Morphine May Impede Platelet Inhibition in STEMI Patients

Administration of morphine to ease STEMI pain appears to dampen the antiplatelet effects of newer P2Y12 inhibitors in the hours after primary PCI, according to a study in the January 2015, issue of Circulation: Cardiovascular Interventions. The effect was similar for both prasugrel and ticagrelor loading doses. Take Home: Morphine May Impede Platelet Inhibition in STEMI Patients

Considering the importance of platelet inhibition and the lack of data supporting morphine use in this setting, “more caution should be used regarding morphine administration in STEMI patients, and a restricted morphine use seems to be reasonably recommended,” Guido Parodi, MD, PhD, of Careggi University Hospital (Florence, Italy), and colleagues write.

The researchers looked at data from 300 patients undergoing primary PCI at 3 institutions who received a loading dose of either 60 mg of prasugrel (Effient; Eli Lilly/Daiichi Sankyo; n = 95) or 180 or 360 mg of ticagrelor (Brilinta; AstraZeneca; n = 205). Platelet reactivity was measured by the VerifyNow assay (Accumetrics) at 1, 2, and 4 hours after the loading dose. Patients also received aspirin and either bivalirudin (Angiomax; The Medicines Company) or unfractionated heparin. No glycoprotein IIb/IIIa inhibitors were allowed.

In all, 31.62% of patients received morphine at a median dose of 4 mg (ranging from 2 to 12 mg). Baseline characteristics mostly were similar between those who did and those who did not receive morphine except for a lower BMI and a higher rate of bivalirudin use in morphine-treated patients. Morphine use was also associated with a higher rate of vomiting within 2 hours of the loading dose (15% vs 2%; P = .001).

Average P2Y12 reactivity unit (PRU) value was higher among morphine-treated patients across measurements from 1 to 4 hours, at 2 hours after the loading dose (primary endpoint), and at the 2-hour time point among patients who did not vomit (table 1). The difference persisted at 4 hours (P = .04).

Table 1. PRU Values

High residual platelet activity (PRU ≥ 208) was found in 53% of morphine-treated patients and 29% of other patients at 2 hours (P < .001), with no difference based on the specific P2Y12 inhibitor used.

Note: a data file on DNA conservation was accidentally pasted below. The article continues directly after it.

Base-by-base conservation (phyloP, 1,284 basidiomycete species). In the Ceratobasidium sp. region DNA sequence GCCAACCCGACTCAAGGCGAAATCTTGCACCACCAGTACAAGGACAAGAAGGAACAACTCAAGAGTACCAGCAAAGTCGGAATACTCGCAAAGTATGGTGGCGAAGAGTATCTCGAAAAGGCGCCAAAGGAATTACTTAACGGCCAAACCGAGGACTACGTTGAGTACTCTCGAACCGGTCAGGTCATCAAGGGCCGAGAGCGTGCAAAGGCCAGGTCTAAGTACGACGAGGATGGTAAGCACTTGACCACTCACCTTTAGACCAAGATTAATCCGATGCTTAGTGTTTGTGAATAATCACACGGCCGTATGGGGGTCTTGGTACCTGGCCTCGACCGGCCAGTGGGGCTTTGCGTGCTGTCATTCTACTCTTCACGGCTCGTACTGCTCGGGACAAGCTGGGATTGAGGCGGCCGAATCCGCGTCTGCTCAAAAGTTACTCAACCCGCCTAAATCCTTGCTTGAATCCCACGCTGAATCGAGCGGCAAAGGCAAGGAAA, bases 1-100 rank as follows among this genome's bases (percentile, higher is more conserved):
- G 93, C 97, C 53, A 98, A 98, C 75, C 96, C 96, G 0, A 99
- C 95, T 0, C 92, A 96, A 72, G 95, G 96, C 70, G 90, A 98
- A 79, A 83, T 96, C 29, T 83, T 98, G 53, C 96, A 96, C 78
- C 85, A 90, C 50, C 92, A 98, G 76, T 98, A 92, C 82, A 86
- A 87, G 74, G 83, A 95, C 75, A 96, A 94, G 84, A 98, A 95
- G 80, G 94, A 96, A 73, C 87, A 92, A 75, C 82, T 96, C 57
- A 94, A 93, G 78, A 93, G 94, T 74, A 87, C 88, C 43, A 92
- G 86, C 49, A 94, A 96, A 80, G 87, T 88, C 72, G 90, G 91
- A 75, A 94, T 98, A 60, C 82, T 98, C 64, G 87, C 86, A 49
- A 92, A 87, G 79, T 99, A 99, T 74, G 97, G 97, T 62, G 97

On multivariate analysis, morphine use was an independent predictor of high residual platelet activity at 2 hours (OR 2.91; 95% CI 1.71-4.97) as was age (OR 1.03; 95% CI 1.01-1.05). Morphine remained associated with high residual activity even after propensity score adjustment (OR 1.89; 95% CI 1.40-2.56).

The researchers also examined the relationships between morphine use and in-hospital clinical events and found none, “possibly reflecting the small sample size and the limited time of observation,” they explain.

Plausible Biological Explanation

Morphine is recommended to treat pain in the setting of STEMI but there are few data to support the practice, according to Dr. Parodi and colleagues. Moreover, a small randomized trial led by Dr. Parodi showed that morphine use was associated with a 5-fold increase in the likelihood of having high platelet reactivity after loading doses of either prasugrel or ticagrelor—a finding that they say spurred the current analysis.

Although not proven, a causal explanation is possible, the researchers write. “The morphine-antiplatelet agent interaction is likely a non–drug-specific phenomenon and related to the inhibition of the normal muscular activity of the stomach and the intestines, which may lead to vomit or delayed gastric emptying, which in turn delays absorption and decreases peak plasma levels of orally administered drugs.”

Clopidogrel was not used in any of the study patients, but, the authors note, “given the well-known delayed onset of action and effect variability of clopidogrel as compared with prasugrel and ticagrelor, it is easy to anticipate a similar and even more clinically evident interaction between morphine and clopidogrel.”

They acknowledge, however, that it is possible the findings could be explained by the use of morphine in higher-risk patients, even though the propensity score–adjusted analysis yielded similar results.

“[It] is not possible to rule out that in sicker patients, hemodynamic disarrangement, adrenergic activation, [and] systemic vasoconstriction with the reduction of blood volume to the abdomen may contribute to the delayed drug [absorption] and to the reduced platelet inhibition,” they write.

Other potential limitations, Dr. Parodi and colleagues note, are the nonrandomized study design, the small sample size precluding an assessment of clinical effects, and the lack of a pharmacokinetic analysis to confirm impaired drug absorption in the morphine group.


Parodi G, Bellandi B, Xanthopoulou I, et al. Morphine is associated with a delayed activity of oral antiplatelet agents in patients with ST-elevation acute myocardial infarction undergoing primary percutaneous coronary intervention. Circ Cardiovasc Interv. 2014;Epub ahead of print.


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  • The study was supported by the Association of Research in Cardiology (ARCARD) Foundation (Florence, Italy).
  • Dr. Parodi reports receiving consulting or lecture fees from AstraZeneca, Bayer, Daiichi Sankyo/Eli Lilly, and The Medicines Company.

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